Organizations often think they have to make a trade-off between broad data access and governance, particularly when it comes to regulations and policies around data privacy. But in reality, data governance can help users of that data—including customers and employees—more easily access the right data when they need it.
Demand for instant access to financial data from investors and traders around the world has shaken up the financial services industry, and Nasdaq, a pioneer in digitizing the trading process, continues to innovate for customers seeking mobile-first, real-time, mission-critical analytics. Its approach involves embracing the cloud, data and analytics, and an API-first mindset.
Cyberattacks continue to dominate the headlines. Attempts at digital fraud shot up during the first four months of 2021, especially in the financial services industry, where they ballooned 109% in the U.S. and 149% globally compared to 2020’s final four months. But thanks to behavioral analytics, machine learning, and the performance and scale of the cloud, the good guys are fighting back.
Legacy data infrastructures can no longer support the massive amounts of data that companies now create and collect. A modern data strategy, created from data lakes, purpose-built data stores, machine learning, and other cloud-based services, removes the restrictions of the traditional one-size-fits-all approach.
Years of exponential data growth, evolving business needs, and rising maintenance costs have put a strain on existing data infrastructure. The traditional data warehouse, with its inability to handle data from new sources or handle new innovations such as machine learning or predictive analytics, requires a makeover.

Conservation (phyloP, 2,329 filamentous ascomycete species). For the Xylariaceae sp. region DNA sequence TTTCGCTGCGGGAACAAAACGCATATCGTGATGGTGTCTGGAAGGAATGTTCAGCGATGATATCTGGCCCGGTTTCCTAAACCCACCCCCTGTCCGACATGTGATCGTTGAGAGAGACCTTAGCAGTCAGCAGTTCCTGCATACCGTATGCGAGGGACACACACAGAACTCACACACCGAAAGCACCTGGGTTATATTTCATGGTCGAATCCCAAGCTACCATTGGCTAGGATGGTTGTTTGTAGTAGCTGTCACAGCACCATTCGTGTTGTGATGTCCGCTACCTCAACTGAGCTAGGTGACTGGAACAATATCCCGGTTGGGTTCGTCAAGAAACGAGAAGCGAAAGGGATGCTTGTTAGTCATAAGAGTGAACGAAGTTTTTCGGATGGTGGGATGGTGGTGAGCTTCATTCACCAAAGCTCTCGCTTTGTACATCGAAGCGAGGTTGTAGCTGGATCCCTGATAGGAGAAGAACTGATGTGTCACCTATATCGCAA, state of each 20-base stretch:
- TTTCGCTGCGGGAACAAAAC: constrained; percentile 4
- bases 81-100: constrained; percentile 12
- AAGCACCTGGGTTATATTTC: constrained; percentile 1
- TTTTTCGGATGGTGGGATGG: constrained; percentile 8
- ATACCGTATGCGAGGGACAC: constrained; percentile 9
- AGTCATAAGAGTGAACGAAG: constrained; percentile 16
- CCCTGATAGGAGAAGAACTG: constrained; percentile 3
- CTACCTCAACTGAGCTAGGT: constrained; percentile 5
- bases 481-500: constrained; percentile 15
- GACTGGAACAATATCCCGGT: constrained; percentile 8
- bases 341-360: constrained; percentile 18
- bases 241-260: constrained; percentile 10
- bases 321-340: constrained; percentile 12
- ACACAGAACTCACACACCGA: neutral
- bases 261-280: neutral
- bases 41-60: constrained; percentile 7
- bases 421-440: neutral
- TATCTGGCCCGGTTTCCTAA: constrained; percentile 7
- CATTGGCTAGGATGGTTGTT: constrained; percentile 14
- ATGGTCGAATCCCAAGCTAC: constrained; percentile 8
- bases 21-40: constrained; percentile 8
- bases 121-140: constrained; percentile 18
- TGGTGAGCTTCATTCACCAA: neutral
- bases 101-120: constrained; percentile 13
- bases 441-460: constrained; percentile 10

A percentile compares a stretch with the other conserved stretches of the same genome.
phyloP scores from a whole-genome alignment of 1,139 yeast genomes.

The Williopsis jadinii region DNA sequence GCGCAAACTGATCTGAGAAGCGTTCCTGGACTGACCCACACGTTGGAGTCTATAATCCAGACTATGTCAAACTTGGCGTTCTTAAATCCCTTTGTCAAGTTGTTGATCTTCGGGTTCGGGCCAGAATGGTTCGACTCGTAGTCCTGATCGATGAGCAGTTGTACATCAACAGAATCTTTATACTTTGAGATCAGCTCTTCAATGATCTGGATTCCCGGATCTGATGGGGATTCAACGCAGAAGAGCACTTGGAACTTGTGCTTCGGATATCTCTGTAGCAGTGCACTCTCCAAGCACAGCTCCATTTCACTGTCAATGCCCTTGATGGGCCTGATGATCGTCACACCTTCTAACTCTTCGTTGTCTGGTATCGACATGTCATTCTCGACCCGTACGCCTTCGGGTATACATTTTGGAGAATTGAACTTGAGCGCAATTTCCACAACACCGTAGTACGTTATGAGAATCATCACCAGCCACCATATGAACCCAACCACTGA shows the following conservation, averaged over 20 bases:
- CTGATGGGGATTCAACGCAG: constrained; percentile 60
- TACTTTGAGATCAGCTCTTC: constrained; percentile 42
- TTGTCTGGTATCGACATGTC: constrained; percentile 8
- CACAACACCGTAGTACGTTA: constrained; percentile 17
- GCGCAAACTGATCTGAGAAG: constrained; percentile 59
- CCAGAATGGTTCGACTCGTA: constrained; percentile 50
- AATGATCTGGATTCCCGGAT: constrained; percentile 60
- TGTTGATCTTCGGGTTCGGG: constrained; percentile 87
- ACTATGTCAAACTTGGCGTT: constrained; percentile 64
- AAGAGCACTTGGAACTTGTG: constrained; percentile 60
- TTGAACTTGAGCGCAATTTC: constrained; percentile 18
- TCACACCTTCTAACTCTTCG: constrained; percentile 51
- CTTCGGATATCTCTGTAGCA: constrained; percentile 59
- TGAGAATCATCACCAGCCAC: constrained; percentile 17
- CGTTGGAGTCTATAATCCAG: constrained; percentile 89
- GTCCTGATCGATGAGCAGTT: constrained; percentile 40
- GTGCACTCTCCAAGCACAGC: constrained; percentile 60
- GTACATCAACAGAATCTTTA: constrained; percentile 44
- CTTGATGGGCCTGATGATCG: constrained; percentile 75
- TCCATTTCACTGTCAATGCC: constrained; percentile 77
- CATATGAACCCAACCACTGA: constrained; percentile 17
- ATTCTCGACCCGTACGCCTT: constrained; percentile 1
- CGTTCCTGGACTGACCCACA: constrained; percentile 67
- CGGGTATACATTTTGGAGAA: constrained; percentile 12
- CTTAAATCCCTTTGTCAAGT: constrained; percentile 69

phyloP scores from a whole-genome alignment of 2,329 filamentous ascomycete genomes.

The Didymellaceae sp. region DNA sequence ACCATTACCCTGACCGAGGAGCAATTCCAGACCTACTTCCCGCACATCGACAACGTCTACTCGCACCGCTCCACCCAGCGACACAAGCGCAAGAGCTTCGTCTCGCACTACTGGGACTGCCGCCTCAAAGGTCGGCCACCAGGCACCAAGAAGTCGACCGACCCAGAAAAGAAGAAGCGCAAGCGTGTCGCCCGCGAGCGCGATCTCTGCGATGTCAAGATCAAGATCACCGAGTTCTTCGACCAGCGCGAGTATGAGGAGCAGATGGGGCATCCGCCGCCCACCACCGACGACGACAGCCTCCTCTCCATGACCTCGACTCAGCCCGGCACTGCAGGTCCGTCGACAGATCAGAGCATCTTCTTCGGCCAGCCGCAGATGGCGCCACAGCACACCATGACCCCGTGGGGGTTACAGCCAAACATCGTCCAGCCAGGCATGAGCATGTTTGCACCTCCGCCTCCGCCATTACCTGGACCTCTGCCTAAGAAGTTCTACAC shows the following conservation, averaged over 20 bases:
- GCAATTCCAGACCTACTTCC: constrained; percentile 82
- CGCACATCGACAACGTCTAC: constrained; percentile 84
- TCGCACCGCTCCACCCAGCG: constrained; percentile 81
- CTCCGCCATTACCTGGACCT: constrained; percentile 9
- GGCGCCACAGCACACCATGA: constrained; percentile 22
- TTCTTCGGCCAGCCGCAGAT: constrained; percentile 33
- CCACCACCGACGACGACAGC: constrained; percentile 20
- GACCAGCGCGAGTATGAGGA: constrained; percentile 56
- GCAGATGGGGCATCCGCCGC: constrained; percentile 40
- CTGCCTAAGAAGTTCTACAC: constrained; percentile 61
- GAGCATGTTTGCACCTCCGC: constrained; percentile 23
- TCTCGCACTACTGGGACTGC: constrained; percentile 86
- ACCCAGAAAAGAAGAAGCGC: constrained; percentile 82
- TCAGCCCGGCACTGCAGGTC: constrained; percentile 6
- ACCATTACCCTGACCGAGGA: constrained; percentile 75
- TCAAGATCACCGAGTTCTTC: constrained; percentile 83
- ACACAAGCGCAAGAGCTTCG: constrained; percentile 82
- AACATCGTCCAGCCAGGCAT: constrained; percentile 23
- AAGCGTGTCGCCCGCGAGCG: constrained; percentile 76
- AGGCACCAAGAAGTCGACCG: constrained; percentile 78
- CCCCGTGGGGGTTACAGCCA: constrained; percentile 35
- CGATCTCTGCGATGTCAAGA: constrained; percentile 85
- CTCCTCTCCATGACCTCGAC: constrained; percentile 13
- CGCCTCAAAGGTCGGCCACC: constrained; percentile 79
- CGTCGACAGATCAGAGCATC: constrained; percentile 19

As more data migrates to the cloud, driven by the cloud’s near-infinite scale and horsepower, it’s imperative that enterprise data governance models evolve in step. IT and business leaders need up-to-date policies to protect data as it moves back and forth among different repositories and to accommodate changing privacy and data security regulations about where data can be stored.
While business intelligence (BI) was once reserved for the likes of highly skilled data scientists and IT professionals, advances in cloud and machine learning technologies are putting powerful BI capabilities into the hands of employees across the organization. Specifically, cloud analytics are democratizing data insights to improve decision-making and productivity enterprise-wide.
If your aging on-premises data systems are unable to meet current demands for business agility and are time-consuming and expensive to manage, why continue to invest in them? Organizations looking to become more data-driven should consider accelerating their timetables for migrating away from monolithic, siloed systems that inhibit innovation and agility to a modern data infrastructure.
For almost three decades, people typically built applications against a single database. In the 1980s, client-server was introduced and apps started to become more distributed in nature, but the underlying data model was predominately structured, and the database was often a monolith. In the ’90s, the internet and three-tier application architecture emerged, but again, the database was still monolithic.